The ever-changing job market and student needs for knowledge and innovation urge educational institutions to become more appealing and inclusive. Aiming to persist the competition on the international level, European educational institutions are joining forces in alliances and forming multidisciplinary research groups that can tackle complex and multifaceted challenges and bring groundbreaking innovations into the worldwide picture.
Initiated by Kaunas University of Technology (KTU) and organised together with Klaipėda University (KU), Vytautas Magnus University (VMU), VILNIUS TECH, and Vilnius University (VU) a forum “Higher education transformation: alliances as a strategic direction” brought representatives of the state and public institutions, visionaries of higher education and practitioners from European university alliances for a joint discussion on December 9.
An independent advisor on higher education strategy Peter van der Hijden, World Bank’s senior consultant of finance, competitiveness and innovation Dr Danica Ramljak, President of ECIU University Màrius Martínez, director of the YUFE alliance Dr Daniela Trani were among the distinguished speakers of the Forum. The participants also could listen to the speeches by the director of the European Quality Assurance Register Colin Tück, and the advisor to the minister of education, science, and sport Andrius Zalitis.
The Forum ended with a discussion “Creating value through university alliances: are higher education and business ready for a change?”. The discussion aimed to reveal whether Lithuania is ready for education innovations, and who should take the leading position in the question of European university alliances. The discussion was moderated by journalist Dovydas Pancerovas.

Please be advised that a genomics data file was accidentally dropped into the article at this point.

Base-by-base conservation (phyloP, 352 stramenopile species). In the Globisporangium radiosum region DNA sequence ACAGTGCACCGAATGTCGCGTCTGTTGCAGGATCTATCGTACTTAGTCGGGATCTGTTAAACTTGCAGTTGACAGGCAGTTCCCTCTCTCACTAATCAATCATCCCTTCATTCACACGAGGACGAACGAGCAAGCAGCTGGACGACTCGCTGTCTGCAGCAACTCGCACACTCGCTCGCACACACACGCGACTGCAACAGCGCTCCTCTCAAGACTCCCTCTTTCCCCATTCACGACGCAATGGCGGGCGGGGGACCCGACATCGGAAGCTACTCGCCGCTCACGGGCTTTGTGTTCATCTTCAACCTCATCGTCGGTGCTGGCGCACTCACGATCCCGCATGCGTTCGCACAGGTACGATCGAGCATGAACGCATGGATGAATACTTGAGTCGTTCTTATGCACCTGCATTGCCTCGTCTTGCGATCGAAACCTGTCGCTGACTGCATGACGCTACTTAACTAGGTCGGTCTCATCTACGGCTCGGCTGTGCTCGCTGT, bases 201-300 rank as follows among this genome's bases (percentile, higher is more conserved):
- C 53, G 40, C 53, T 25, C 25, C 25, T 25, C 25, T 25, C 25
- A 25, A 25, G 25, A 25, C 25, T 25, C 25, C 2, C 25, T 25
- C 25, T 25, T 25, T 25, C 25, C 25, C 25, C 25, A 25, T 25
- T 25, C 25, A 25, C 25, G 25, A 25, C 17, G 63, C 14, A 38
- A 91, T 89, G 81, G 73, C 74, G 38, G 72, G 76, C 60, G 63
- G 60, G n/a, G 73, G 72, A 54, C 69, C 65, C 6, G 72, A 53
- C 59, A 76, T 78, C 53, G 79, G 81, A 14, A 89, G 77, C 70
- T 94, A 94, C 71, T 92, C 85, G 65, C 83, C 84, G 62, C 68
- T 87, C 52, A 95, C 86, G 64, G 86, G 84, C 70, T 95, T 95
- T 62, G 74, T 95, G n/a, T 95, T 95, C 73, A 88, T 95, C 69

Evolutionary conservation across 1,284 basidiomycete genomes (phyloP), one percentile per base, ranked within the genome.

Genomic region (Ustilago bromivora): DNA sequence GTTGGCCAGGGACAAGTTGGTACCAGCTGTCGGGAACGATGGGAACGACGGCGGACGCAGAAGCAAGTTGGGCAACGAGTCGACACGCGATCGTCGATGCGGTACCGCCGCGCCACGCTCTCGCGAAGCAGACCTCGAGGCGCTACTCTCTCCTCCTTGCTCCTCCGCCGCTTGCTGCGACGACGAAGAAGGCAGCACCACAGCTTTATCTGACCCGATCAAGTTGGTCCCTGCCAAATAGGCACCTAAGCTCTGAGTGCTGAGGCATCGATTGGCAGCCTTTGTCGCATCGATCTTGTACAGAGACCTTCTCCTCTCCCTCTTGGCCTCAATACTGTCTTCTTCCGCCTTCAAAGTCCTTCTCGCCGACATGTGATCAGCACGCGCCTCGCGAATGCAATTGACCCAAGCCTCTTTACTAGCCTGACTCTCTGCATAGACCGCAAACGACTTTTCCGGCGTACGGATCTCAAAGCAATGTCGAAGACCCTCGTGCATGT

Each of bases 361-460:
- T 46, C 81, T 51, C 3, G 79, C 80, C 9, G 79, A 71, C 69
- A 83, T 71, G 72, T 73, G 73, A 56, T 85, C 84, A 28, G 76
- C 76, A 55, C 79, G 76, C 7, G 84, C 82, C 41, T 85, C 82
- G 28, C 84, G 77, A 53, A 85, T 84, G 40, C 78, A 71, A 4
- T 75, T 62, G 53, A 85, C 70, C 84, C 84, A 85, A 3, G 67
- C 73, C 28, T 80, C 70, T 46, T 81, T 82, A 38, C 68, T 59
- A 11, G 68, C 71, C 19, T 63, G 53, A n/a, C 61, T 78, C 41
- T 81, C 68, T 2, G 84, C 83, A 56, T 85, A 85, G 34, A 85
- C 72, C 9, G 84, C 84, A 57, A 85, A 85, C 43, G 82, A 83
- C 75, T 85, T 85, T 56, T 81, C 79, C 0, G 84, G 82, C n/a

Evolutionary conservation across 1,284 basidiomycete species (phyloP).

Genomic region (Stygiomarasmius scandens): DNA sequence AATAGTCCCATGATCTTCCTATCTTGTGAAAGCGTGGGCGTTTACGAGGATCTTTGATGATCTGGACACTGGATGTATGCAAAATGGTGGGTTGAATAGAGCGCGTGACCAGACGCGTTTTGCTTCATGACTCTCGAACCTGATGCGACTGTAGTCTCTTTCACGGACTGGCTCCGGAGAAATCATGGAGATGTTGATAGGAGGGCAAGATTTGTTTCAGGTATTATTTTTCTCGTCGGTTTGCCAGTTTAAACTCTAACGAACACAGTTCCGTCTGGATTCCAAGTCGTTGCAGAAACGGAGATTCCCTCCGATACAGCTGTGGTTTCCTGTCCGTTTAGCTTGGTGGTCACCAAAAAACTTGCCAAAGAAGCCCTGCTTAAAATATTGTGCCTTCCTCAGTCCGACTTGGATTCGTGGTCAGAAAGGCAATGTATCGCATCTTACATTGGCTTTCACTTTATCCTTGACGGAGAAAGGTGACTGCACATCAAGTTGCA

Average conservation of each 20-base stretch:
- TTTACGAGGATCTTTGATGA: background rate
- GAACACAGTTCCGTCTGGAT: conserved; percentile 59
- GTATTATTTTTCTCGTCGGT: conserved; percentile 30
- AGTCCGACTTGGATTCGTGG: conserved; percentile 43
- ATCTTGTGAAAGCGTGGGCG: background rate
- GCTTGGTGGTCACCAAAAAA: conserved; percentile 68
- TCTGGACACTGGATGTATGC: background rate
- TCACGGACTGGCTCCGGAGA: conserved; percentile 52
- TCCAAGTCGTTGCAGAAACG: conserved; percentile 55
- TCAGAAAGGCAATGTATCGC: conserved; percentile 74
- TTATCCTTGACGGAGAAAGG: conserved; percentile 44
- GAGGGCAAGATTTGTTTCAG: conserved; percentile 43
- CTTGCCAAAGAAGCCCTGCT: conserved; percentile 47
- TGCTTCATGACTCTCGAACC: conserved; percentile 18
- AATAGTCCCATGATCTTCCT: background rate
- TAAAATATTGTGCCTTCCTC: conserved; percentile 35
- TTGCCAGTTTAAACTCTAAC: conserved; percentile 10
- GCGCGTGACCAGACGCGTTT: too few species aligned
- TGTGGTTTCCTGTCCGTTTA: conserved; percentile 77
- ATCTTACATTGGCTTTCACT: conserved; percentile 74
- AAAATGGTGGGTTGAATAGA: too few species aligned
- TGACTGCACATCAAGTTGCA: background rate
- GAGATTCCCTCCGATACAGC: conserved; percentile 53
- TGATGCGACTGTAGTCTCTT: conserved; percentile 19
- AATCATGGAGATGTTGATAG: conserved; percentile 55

“It’s not enough to focus on creating knowledge on problems nowadays”, says Audronė Telešienė, a professor of sociology and communication. According to her, systemic thinking is now paramount. It allows challenges to be understood and addressed by considering the point of view of different disciplines.
The members of the discussion unanimously agreed that European university alliances are based on cooperation principles rather than competition. Gintautas Jakštas, the Vice-Minister of Education, Science and Sport, said that the smart specialization and certain priorities for individual fields of science with the help of alliances allow us to show our strengths and emphasize our uniqueness.
The Vice-Minister is assured that internationality in science is the base for new prospects and challenges. He stressed that local competition in various rating systems is not favourable to higher education in Lithuania. “We should compete internationally rather than locally”, the vice minister noted.
“We do great in some areas, but we should not expect to be the best in all possible areas”, Jakštas said. He says that collaborating in alliances could help Lithuanian science to be more visible in the international environment.
Another member of the discussion, professor Almantas Salamavičius, noted that such unions of educational institutions are developing a new science and education culture in Europe.
“We are now creating a space, a certain culture, where students, researchers and the whole academic community can get involved and cooperate. It would be a huge achievement”, the professor says.
“Invest Lithuania” general manager Elijus Čivilis notes that the society does not fully understand the importance and significance of digitalisation or Industry 4.0 for the labour market: “Although these tendencies are accustomed, we are not their developers or managers.”